There is no explaining away, however, the Bush/Cheney record of flat out lying to the American people - and Dean is effective at pursuing this theme as well.

Secrets And Lies: Dean's Second Major Charge Is of Bush Administration Dishonesty

What is most striking about Dean's account of Bush Administration deceptions is the sheer breadth and pure brazenness of the Administration's willingness to mislead.

The subject matter Dean covers ranges from Cheney's denial of ties between Halliburton (the company he used to run) and Iraq, to the deceptive cost figures that Bush advanced for his Medicare reform proposals, to the false justifications for any number of initiatives cutting back on environmental protection.

It isn't just that the Administration tells so many whoppers; the really amazing thing is the way they never back down even when caught. Instead, as Joe Wilson and Richard Clarke and so many others are finding out, the Administration's M.O. is to destroy the reputations of those few critics who have the courage to stand up and be counted.

With a nudge from Dean, the Nixonian analogies jump off the page. But this is not the same, in the end, as showing the Bush is worse than Nixon -- and thus, Dean's book, while an eminently worthwhile read, does not quite live up to its title.

A Very Poor Record -- But Not Actually Worse Than Watergate, In My View

Consider the range of illegal and unconstitutional activity that has been subsumed under the umbrella of "Watergate" - the domestic spying, the secret war in Cambodia, the enemies lists, slush funds, and other "dirty tricks." Taken together, all this still, in my mind, significantly outweigh the even the grave misdeeds of the current Administration.

To conclude otherwise, as Dean has, requires an acceptance of two additional concepts -- and in the end, I can accept neither.

First, Dean postulates the existence of an extra-democratic "shadow" government in the Bush Administration. He argues that, when it come to foreign policy, the Administration has marshaled a cabal of neo-conservative intellectuals who dominate foreign policy.

Perhaps I am biased; some of these intellectuals are close friends. But it is hardly a secret that the Bush/Cheney foreign policy gets its intellectual firepower from the neo-conservative movement.

And, so what? While I share some of Dean's objections to the Administration's foreign policy, I cannot find anything objectionable with having important players, such as Cheney, drawing on the thinking of like-minded intellectuals. Indeed, this seems like a potential advantage.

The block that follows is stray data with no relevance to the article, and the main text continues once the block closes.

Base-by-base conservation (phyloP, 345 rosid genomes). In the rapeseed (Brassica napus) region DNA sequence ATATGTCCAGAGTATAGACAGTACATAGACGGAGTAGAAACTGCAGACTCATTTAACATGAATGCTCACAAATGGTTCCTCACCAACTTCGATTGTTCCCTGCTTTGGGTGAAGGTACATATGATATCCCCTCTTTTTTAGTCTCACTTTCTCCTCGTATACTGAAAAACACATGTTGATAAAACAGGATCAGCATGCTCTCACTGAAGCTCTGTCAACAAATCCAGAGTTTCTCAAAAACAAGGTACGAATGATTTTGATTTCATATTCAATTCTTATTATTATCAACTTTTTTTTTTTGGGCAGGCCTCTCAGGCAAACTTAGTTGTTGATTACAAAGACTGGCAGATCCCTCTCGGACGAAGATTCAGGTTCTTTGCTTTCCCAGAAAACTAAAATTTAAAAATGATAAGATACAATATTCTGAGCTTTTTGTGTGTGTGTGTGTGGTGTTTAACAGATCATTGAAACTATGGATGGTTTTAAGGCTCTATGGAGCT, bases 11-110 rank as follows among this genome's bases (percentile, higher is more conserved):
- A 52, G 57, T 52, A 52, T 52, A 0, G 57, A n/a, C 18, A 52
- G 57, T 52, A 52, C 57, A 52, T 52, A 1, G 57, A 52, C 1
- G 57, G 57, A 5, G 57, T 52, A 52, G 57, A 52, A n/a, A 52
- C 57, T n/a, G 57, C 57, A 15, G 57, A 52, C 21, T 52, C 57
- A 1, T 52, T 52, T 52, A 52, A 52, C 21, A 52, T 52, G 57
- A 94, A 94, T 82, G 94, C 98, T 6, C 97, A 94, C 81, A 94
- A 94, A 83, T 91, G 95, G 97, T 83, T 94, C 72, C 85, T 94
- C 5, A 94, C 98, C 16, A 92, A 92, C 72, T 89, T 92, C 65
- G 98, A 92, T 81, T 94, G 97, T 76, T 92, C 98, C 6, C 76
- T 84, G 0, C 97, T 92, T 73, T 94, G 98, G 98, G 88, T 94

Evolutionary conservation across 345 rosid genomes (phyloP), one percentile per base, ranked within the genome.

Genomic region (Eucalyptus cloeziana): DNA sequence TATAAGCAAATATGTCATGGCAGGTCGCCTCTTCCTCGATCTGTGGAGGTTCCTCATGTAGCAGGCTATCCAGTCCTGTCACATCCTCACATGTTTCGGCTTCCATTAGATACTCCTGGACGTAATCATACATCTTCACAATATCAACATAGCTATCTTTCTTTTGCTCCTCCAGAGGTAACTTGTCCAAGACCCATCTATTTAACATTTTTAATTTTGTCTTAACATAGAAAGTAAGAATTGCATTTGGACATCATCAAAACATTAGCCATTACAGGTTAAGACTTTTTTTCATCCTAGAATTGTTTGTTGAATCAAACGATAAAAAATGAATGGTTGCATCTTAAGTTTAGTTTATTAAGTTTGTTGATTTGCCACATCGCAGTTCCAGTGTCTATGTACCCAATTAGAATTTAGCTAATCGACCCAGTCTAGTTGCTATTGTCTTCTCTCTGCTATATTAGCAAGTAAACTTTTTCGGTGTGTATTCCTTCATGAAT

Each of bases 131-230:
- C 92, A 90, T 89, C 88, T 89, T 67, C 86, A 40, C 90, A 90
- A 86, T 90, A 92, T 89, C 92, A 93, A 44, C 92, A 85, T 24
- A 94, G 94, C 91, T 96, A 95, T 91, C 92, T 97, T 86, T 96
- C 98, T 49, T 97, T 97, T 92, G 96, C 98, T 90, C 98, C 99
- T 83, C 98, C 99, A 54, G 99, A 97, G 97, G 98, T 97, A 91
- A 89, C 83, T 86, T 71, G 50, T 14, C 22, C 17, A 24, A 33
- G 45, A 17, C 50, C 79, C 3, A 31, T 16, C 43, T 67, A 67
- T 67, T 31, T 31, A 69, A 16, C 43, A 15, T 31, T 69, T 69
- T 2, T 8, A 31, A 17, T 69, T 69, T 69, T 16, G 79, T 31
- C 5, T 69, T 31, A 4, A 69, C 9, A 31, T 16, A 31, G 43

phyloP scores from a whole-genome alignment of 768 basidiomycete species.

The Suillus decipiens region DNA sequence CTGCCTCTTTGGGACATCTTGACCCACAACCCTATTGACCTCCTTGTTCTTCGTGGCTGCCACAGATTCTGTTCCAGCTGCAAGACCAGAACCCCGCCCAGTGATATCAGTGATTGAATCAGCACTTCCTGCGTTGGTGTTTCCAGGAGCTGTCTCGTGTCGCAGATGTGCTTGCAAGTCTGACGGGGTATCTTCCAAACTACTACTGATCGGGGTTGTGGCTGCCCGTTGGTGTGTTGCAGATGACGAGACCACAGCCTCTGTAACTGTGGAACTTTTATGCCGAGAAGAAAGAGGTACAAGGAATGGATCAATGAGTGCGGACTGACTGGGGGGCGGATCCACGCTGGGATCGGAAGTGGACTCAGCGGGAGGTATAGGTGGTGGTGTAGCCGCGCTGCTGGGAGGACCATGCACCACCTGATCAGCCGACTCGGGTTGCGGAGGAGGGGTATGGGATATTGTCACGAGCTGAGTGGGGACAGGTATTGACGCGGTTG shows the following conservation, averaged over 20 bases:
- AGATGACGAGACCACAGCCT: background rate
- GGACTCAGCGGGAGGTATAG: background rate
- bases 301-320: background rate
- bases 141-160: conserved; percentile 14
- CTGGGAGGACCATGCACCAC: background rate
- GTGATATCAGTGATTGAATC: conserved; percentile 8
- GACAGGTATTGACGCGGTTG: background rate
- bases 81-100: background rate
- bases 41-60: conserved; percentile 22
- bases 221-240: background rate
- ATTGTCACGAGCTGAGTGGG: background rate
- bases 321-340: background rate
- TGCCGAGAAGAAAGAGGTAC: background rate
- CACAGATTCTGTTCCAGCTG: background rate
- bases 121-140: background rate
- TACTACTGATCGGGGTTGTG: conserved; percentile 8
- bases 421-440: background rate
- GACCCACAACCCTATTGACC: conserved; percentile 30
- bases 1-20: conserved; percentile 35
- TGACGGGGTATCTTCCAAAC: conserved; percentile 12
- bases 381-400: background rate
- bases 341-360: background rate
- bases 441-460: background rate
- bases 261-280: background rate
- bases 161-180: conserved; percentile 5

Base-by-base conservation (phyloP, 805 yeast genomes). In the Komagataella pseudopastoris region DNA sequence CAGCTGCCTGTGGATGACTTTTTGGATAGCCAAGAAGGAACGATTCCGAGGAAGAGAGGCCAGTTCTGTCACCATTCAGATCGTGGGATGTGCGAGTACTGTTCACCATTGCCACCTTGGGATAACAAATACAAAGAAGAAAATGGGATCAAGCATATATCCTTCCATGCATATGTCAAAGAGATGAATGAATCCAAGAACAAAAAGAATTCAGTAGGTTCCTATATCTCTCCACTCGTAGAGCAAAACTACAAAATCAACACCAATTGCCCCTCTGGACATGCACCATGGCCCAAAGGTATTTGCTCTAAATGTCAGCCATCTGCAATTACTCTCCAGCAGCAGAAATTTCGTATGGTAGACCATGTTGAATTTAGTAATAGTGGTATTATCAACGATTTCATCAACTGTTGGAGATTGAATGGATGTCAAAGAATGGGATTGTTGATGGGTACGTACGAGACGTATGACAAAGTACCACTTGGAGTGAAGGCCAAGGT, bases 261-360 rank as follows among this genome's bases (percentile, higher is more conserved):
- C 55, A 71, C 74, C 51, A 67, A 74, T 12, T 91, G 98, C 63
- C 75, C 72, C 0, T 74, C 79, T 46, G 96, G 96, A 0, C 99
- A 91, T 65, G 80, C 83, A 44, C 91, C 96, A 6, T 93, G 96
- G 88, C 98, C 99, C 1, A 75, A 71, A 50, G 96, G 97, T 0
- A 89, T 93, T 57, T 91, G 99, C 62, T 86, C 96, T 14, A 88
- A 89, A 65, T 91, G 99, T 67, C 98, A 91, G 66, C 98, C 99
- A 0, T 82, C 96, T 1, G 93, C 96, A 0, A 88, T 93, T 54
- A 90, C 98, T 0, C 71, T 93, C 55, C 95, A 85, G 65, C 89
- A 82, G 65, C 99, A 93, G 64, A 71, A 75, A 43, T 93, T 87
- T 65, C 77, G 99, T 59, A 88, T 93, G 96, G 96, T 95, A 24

Second, Dean suggests that Bush deliberately lied about Iraq's possession of WMD to trick the nation into going to war. That may be true, but it is as yet unproven. If proved, however, it would certainly, as Dean suggests, warrant the comparison with Nixon, and justify a similar fate: impeachment.

Dean does a masterful job of showing how perversely stubborn Bush has been on this topic - basically repeating falsehoods, instead of admitting mistakes. But I am not yet so cynical as to believe that Bush knew in advance that his claims were false, and that he knowingly lied the nation into war.

More likely, I think, Bush was so hell bent on invading Iraq that he convinced himself of a truth based on faulty evidence. That is a terrible sin. But not the same as deliberately misleading the country into the disaster that Iraq has become.

At the end of the day, however, what is most important about Dean's new book is not whether one agrees with all its charges. Rather, it is the book's other, considerable merits: Its savvy, experienced analysis, and its collection and synthesis of so many damning facts about this Administration.

Bush/Cheney may not be worse than Watergate, but the Administration is plenty bad enough to cause heartache for anyone who cares about how our government is run. And fortunately, since Bush isn't running against Nixon, we will never have to make the unhappy comparison as to which of these terrible presidents is actually the worse.

Edward Lazarus, a FindLaw columnist, writes about, practices, and teaches law in Los Angeles. A former federal prosecutor, he is the author of two books - most recently, Closed Chambers: The Rise, Fall, and Future of the Modern Supreme Court.